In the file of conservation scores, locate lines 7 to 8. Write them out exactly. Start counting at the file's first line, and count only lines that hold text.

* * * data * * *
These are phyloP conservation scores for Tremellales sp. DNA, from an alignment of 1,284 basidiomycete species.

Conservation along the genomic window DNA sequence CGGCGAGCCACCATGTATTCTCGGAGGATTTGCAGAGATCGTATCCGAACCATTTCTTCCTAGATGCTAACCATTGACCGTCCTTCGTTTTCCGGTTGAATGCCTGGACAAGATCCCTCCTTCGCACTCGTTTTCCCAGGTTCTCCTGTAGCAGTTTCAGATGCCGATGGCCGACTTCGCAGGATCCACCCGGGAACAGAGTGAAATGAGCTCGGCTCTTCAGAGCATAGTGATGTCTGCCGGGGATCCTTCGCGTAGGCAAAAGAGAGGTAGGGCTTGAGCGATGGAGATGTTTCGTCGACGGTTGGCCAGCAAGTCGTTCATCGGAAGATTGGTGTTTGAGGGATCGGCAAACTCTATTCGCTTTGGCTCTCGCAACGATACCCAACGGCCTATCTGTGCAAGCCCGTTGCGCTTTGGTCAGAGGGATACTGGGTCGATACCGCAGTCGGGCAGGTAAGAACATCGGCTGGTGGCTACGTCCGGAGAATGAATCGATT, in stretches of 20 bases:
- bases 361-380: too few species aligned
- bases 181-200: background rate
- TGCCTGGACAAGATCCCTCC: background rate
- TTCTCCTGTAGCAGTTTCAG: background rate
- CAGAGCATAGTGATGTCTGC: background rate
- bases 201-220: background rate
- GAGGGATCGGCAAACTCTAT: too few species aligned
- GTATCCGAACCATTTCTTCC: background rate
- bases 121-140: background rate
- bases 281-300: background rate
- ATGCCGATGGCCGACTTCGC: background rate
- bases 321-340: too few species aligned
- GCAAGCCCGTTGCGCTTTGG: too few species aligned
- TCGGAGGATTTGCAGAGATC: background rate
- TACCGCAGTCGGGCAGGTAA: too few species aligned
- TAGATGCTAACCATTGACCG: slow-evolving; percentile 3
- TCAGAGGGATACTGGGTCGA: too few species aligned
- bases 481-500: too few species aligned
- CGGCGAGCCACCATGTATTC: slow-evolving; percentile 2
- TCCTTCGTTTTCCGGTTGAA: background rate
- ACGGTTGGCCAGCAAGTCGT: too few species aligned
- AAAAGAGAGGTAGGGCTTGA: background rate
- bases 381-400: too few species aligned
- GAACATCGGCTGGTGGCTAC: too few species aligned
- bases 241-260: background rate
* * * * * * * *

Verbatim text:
- CAGAGCATAGTGATGTCTGC: background rate
- bases 201-220: background rate